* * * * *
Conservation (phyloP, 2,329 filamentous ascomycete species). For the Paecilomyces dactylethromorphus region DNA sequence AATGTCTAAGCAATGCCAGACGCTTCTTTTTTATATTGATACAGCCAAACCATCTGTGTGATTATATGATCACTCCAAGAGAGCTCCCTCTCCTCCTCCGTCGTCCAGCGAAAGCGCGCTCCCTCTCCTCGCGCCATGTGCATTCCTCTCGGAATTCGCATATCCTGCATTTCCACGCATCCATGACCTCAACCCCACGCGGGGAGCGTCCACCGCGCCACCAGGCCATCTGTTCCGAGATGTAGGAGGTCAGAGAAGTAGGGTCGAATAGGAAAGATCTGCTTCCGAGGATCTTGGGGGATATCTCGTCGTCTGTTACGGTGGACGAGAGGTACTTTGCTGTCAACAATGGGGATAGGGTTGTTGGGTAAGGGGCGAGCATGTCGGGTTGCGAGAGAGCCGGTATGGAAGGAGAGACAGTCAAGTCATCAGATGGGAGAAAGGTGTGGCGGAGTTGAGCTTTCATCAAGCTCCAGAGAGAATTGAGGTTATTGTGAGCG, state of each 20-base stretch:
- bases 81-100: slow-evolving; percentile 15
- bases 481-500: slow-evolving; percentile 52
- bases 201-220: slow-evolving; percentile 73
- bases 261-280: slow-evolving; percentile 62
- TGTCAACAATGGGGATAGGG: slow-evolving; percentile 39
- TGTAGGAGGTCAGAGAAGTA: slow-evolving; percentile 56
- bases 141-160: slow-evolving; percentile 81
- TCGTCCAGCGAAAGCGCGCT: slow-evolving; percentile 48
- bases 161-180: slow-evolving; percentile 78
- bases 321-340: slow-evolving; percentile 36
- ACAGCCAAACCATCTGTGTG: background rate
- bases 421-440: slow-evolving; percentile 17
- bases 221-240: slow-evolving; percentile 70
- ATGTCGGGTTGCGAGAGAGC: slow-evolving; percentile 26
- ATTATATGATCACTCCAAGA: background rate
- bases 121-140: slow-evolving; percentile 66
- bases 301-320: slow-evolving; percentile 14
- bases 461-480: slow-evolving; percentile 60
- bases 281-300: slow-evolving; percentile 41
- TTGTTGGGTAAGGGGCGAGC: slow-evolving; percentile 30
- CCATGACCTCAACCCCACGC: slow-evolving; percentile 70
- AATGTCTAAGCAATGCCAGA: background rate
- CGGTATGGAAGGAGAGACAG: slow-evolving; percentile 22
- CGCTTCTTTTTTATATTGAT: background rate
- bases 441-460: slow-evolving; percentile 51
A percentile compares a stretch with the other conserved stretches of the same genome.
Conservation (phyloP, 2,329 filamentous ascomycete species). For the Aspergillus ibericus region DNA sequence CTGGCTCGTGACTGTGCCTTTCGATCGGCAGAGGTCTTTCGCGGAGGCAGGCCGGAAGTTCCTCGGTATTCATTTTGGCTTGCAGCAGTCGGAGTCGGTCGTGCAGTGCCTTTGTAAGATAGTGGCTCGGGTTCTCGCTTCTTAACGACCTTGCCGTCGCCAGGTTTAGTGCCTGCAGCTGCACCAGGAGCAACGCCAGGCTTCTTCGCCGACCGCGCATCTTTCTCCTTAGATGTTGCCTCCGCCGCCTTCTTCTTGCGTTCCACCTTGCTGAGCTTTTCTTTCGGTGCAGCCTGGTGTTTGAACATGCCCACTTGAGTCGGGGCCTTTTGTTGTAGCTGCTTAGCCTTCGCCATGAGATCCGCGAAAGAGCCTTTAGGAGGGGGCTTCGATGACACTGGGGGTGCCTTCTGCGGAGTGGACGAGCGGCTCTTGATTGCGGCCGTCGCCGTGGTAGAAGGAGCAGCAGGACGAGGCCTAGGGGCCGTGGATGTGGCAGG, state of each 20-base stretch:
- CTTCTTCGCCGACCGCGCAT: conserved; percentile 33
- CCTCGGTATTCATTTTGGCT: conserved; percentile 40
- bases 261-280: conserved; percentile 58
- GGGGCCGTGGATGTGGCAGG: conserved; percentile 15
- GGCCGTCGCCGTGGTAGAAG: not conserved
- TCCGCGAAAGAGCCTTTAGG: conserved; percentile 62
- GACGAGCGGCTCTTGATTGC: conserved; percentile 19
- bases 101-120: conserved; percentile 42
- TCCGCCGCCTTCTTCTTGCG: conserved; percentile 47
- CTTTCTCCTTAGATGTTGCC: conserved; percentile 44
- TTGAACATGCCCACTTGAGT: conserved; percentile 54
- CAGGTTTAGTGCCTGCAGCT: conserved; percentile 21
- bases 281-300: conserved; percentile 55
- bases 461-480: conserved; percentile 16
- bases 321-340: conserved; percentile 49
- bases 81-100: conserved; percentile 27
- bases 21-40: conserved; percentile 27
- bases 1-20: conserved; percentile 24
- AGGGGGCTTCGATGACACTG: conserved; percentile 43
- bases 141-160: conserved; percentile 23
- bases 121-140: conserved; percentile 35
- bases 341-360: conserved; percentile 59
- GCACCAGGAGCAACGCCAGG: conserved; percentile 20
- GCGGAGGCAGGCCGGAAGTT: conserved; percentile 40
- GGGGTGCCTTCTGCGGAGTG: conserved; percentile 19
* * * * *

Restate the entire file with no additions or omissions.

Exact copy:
Conservation (phyloP, 2,329 filamentous ascomycete species). For the Paecilomyces dactylethromorphus region DNA sequence AATGTCTAAGCAATGCCAGACGCTTCTTTTTTATATTGATACAGCCAAACCATCTGTGTGATTATATGATCACTCCAAGAGAGCTCCCTCTCCTCCTCCGTCGTCCAGCGAAAGCGCGCTCCCTCTCCTCGCGCCATGTGCATTCCTCTCGGAATTCGCATATCCTGCATTTCCACGCATCCATGACCTCAACCCCACGCGGGGAGCGTCCACCGCGCCACCAGGCCATCTGTTCCGAGATGTAGGAGGTCAGAGAAGTAGGGTCGAATAGGAAAGATCTGCTTCCGAGGATCTTGGGGGATATCTCGTCGTCTGTTACGGTGGACGAGAGGTACTTTGCTGTCAACAATGGGGATAGGGTTGTTGGGTAAGGGGCGAGCATGTCGGGTTGCGAGAGAGCCGGTATGGAAGGAGAGACAGTCAAGTCATCAGATGGGAGAAAGGTGTGGCGGAGTTGAGCTTTCATCAAGCTCCAGAGAGAATTGAGGTTATTGTGAGCG, state of each 20-base stretch:
- bases 81-100: slow-evolving; percentile 15
- bases 481-500: slow-evolving; percentile 52
- bases 201-220: slow-evolving; percentile 73
- bases 261-280: slow-evolving; percentile 62
- TGTCAACAATGGGGATAGGG: slow-evolving; percentile 39
- TGTAGGAGGTCAGAGAAGTA: slow-evolving; percentile 56
- bases 141-160: slow-evolving; percentile 81
- TCGTCCAGCGAAAGCGCGCT: slow-evolving; percentile 48
- bases 161-180: slow-evolving; percentile 78
- bases 321-340: slow-evolving; percentile 36
- ACAGCCAAACCATCTGTGTG: background rate
- bases 421-440: slow-evolving; percentile 17
- bases 221-240: slow-evolving; percentile 70
- ATGTCGGGTTGCGAGAGAGC: slow-evolving; percentile 26
- ATTATATGATCACTCCAAGA: background rate
- bases 121-140: slow-evolving; percentile 66
- bases 301-320: slow-evolving; percentile 14
- bases 461-480: slow-evolving; percentile 60
- bases 281-300: slow-evolving; percentile 41
- TTGTTGGGTAAGGGGCGAGC: slow-evolving; percentile 30
- CCATGACCTCAACCCCACGC: slow-evolving; percentile 70
- AATGTCTAAGCAATGCCAGA: background rate
- CGGTATGGAAGGAGAGACAG: slow-evolving; percentile 22
- CGCTTCTTTTTTATATTGAT: background rate
- bases 441-460: slow-evolving; percentile 51
A percentile compares a stretch with the other conserved stretches of the same genome.
Conservation (phyloP, 2,329 filamentous ascomycete species). For the Aspergillus ibericus region DNA sequence CTGGCTCGTGACTGTGCCTTTCGATCGGCAGAGGTCTTTCGCGGAGGCAGGCCGGAAGTTCCTCGGTATTCATTTTGGCTTGCAGCAGTCGGAGTCGGTCGTGCAGTGCCTTTGTAAGATAGTGGCTCGGGTTCTCGCTTCTTAACGACCTTGCCGTCGCCAGGTTTAGTGCCTGCAGCTGCACCAGGAGCAACGCCAGGCTTCTTCGCCGACCGCGCATCTTTCTCCTTAGATGTTGCCTCCGCCGCCTTCTTCTTGCGTTCCACCTTGCTGAGCTTTTCTTTCGGTGCAGCCTGGTGTTTGAACATGCCCACTTGAGTCGGGGCCTTTTGTTGTAGCTGCTTAGCCTTCGCCATGAGATCCGCGAAAGAGCCTTTAGGAGGGGGCTTCGATGACACTGGGGGTGCCTTCTGCGGAGTGGACGAGCGGCTCTTGATTGCGGCCGTCGCCGTGGTAGAAGGAGCAGCAGGACGAGGCCTAGGGGCCGTGGATGTGGCAGG, state of each 20-base stretch:
- CTTCTTCGCCGACCGCGCAT: conserved; percentile 33
- CCTCGGTATTCATTTTGGCT: conserved; percentile 40
- bases 261-280: conserved; percentile 58
- GGGGCCGTGGATGTGGCAGG: conserved; percentile 15
- GGCCGTCGCCGTGGTAGAAG: not conserved
- TCCGCGAAAGAGCCTTTAGG: conserved; percentile 62
- GACGAGCGGCTCTTGATTGC: conserved; percentile 19
- bases 101-120: conserved; percentile 42
- TCCGCCGCCTTCTTCTTGCG: conserved; percentile 47
- CTTTCTCCTTAGATGTTGCC: conserved; percentile 44
- TTGAACATGCCCACTTGAGT: conserved; percentile 54
- CAGGTTTAGTGCCTGCAGCT: conserved; percentile 21
- bases 281-300: conserved; percentile 55
- bases 461-480: conserved; percentile 16
- bases 321-340: conserved; percentile 49
- bases 81-100: conserved; percentile 27
- bases 21-40: conserved; percentile 27
- bases 1-20: conserved; percentile 24
- AGGGGGCTTCGATGACACTG: conserved; percentile 43
- bases 141-160: conserved; percentile 23
- bases 121-140: conserved; percentile 35
- bases 341-360: conserved; percentile 59
- GCACCAGGAGCAACGCCAGG: conserved; percentile 20
- GCGGAGGCAGGCCGGAAGTT: conserved; percentile 40
- GGGGTGCCTTCTGCGGAGTG: conserved; percentile 19